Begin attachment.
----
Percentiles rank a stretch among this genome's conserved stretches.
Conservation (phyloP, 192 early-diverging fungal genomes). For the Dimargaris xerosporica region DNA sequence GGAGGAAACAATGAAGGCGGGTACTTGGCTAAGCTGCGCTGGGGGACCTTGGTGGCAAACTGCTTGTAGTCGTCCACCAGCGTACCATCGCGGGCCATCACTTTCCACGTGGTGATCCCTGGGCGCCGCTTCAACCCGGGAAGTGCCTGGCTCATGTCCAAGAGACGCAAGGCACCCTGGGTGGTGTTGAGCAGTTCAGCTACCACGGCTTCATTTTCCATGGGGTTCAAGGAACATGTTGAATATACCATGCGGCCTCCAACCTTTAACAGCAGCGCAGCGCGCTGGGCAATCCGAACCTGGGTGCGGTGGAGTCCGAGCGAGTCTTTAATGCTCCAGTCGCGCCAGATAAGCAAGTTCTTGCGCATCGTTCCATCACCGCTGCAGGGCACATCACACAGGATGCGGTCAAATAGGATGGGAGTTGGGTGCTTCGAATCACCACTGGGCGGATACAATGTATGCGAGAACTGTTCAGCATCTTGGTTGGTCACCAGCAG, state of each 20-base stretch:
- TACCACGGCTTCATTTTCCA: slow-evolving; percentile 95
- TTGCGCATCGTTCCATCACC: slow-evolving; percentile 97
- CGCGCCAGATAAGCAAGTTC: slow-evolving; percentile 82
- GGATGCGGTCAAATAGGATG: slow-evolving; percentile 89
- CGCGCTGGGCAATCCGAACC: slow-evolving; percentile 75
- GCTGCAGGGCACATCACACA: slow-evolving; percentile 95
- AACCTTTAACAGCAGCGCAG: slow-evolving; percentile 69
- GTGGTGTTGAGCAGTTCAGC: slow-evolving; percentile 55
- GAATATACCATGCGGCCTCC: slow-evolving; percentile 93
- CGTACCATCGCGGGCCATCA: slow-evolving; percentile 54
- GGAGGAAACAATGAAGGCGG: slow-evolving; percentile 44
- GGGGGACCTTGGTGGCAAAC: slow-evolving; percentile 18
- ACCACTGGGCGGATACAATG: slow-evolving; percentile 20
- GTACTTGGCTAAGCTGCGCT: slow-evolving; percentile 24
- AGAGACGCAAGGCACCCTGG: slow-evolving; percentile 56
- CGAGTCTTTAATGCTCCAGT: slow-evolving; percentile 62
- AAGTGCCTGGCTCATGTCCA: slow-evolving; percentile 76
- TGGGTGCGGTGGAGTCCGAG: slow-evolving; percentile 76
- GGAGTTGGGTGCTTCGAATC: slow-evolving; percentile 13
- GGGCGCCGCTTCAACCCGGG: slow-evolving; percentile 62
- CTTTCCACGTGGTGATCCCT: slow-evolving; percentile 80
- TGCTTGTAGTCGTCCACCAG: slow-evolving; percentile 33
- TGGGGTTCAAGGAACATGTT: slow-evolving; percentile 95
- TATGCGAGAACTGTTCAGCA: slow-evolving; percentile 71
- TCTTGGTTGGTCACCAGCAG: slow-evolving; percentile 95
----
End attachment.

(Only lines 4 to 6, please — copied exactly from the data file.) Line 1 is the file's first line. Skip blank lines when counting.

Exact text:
- TTGCGCATCGTTCCATCACC: slow-evolving; percentile 97
- CGCGCCAGATAAGCAAGTTC: slow-evolving; percentile 82
- GGATGCGGTCAAATAGGATG: slow-evolving; percentile 89